Warschawski is also critical of the ‘coloniser of the far left’ who ignores ‘the political literature of the Arab national movement’, preferring ‘to fashion the colonised in his own image’. The far left coloniser grants the Palestinians everything, except ‘the right to decide for themselves, including the right to make the compromises they judge necessary’. The fear of being plus Palestinien que les Palestiniens may have led Warschawski to temper his criticisms of the Oslo Accords, even as they were denounced, presciently, by some of his Palestinian friends as, in Edward Said’s words, ‘a Palestinian Versailles’. Warschawski was acutely aware that Oslo failed to secure a freeze on settlements, and that it could transform the Palestinian Authority into Israel’s gendarme. Still, he held out the hope that the Accords might be a first step towards Arab-Jewish reconciliation. He remembers thinking:

Finally, we were going . . . to work on answers to all these questions: who are we if we’re not at war? What will unite us? . . . What model of citizenship do we want to adopt? Finally the true questions, and not only ‘the occupation is bad.’ I hoped that the second half of my life as an activist would be devoted to these questions. I was dreaming.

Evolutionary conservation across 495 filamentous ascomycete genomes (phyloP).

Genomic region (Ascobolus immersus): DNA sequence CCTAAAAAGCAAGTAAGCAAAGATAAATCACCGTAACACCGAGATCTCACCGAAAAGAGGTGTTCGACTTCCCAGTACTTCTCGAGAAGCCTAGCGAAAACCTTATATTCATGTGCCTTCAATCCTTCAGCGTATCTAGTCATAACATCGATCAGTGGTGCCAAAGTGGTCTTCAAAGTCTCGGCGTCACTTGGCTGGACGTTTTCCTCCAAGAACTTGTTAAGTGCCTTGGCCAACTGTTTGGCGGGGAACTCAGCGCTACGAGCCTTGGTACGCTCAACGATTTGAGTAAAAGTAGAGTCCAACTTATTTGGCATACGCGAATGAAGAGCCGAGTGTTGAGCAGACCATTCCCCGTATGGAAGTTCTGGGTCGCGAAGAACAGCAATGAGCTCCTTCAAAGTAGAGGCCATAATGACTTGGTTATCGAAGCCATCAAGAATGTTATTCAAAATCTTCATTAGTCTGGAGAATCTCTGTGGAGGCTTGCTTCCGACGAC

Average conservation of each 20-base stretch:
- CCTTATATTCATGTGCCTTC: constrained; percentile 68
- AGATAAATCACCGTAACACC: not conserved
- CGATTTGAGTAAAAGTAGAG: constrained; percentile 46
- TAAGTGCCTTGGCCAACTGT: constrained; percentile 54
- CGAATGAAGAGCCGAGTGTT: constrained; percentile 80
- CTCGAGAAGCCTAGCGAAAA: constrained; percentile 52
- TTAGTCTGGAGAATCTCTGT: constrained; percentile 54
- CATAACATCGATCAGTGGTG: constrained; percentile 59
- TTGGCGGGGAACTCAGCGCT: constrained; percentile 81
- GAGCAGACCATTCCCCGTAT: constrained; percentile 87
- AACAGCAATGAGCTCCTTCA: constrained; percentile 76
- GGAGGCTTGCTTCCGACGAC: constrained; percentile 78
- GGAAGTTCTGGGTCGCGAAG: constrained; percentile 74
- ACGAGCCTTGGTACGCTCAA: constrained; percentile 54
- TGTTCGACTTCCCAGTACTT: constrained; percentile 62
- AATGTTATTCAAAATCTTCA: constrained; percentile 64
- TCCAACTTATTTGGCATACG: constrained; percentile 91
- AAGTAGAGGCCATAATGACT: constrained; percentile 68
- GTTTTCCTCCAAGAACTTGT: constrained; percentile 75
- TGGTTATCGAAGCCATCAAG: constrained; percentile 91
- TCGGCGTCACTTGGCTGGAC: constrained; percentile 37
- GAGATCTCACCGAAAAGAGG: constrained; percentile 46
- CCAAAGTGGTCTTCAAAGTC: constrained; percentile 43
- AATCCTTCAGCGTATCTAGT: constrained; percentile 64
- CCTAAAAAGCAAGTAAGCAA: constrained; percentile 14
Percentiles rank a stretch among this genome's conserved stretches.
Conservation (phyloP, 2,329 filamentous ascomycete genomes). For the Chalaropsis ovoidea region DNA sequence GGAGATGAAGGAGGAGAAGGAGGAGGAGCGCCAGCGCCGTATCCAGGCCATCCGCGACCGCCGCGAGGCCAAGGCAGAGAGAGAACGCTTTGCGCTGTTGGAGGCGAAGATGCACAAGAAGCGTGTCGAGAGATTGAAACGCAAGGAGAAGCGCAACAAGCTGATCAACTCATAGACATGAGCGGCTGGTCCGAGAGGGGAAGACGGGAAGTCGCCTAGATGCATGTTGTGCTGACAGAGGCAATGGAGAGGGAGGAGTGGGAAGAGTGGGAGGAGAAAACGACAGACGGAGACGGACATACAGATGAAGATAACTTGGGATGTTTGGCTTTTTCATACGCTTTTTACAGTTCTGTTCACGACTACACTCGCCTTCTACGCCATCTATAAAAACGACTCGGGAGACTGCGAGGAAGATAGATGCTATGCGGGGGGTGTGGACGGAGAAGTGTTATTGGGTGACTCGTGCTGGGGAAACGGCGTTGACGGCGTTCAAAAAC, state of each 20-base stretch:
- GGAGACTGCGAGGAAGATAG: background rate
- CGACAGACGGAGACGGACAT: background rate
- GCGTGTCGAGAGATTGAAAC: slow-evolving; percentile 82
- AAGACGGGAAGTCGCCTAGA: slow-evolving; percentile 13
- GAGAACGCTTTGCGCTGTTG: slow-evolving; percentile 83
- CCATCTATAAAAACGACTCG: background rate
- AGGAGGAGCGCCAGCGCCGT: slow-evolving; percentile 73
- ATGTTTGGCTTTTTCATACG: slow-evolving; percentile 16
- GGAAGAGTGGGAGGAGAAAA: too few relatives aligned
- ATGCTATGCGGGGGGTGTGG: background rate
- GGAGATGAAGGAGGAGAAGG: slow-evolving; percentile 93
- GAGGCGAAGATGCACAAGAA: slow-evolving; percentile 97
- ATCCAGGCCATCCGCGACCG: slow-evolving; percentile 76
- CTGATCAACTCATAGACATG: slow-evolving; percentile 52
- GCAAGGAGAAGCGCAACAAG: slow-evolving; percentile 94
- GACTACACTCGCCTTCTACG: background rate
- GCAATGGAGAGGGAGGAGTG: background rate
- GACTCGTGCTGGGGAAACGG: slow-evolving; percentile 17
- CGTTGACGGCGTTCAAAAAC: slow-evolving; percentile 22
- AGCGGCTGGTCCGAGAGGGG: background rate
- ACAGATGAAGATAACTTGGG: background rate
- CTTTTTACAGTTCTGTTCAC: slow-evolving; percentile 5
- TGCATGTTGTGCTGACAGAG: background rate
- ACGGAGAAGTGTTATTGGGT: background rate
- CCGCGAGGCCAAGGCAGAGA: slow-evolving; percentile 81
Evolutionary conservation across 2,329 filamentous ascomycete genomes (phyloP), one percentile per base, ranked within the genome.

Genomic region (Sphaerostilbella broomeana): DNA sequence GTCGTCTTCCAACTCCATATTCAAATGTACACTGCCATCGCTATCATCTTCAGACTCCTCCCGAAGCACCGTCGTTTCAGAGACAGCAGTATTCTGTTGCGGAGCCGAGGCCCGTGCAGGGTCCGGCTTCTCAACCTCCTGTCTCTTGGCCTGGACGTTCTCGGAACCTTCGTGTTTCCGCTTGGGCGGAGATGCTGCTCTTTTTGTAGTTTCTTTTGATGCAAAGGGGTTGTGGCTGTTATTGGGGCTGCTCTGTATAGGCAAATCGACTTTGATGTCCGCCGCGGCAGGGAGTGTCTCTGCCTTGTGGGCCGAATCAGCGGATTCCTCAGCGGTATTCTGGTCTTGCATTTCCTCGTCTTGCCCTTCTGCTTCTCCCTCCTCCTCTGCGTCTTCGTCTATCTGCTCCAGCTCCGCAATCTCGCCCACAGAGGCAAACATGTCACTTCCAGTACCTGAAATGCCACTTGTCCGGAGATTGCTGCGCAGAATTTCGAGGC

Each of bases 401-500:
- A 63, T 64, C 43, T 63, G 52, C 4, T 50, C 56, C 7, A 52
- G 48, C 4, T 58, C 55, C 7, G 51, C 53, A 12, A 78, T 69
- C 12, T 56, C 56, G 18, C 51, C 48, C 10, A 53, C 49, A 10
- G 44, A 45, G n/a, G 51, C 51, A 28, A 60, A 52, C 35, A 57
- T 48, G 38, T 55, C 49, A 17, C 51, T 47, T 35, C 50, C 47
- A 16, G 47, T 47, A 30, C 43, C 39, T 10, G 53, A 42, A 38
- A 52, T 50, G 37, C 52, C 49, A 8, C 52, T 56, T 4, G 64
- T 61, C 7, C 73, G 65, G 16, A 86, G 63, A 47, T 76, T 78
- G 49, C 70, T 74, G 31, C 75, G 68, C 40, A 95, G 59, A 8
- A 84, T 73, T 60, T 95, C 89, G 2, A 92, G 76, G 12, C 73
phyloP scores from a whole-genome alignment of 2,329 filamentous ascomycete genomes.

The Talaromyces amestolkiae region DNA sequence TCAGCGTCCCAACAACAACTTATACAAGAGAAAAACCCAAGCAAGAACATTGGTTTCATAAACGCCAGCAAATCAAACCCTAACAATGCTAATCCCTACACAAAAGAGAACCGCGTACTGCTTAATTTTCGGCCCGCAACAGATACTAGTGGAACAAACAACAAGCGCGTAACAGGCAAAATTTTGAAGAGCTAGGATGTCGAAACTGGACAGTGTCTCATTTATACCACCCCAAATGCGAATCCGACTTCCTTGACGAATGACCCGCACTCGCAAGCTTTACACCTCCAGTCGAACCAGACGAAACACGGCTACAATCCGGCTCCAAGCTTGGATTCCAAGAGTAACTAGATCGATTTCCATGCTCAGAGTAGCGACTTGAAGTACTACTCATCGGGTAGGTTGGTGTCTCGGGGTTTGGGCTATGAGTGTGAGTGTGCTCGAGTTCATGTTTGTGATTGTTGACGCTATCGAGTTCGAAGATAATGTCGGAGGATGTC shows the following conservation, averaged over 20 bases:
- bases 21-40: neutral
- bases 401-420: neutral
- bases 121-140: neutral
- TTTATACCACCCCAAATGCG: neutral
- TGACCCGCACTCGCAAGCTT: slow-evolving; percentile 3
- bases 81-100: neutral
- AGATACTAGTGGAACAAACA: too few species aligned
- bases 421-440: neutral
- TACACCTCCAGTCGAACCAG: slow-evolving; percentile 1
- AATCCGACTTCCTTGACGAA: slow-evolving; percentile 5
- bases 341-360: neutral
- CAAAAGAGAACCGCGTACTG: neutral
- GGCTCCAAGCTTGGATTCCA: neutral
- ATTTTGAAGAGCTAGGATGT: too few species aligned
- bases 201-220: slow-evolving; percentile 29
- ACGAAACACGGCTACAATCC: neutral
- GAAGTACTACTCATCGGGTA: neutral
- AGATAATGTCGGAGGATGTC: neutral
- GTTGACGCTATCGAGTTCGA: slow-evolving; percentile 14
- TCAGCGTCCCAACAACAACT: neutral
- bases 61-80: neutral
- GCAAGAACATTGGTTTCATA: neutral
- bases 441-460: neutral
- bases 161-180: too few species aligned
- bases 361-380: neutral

An uncharitable reader might ask: when wasn’t he dreaming? Although Warschawski has always had a more hard-nosed understanding than the Zionist left of what Israel has done to the Palestinians, he has underestimated the spell Zionism cast over the Jews – perhaps because he himself was immune to it. He has tried to persuade his fellow Jews that their true interests – peace, security and even cultural expression – would be better served by an Israeli state that ended institutionalised discrimination against its Palestinian minority. Thanks to the seductions of nationalism, decades of fear-mongering by Israeli politicians, Palestinian attacks on Israeli civilians and the rise of Hizbullah, Israel’s most implacable adversary, he is no closer to achieving this goal than he was in the days of Matzpen – though not for lack of trying.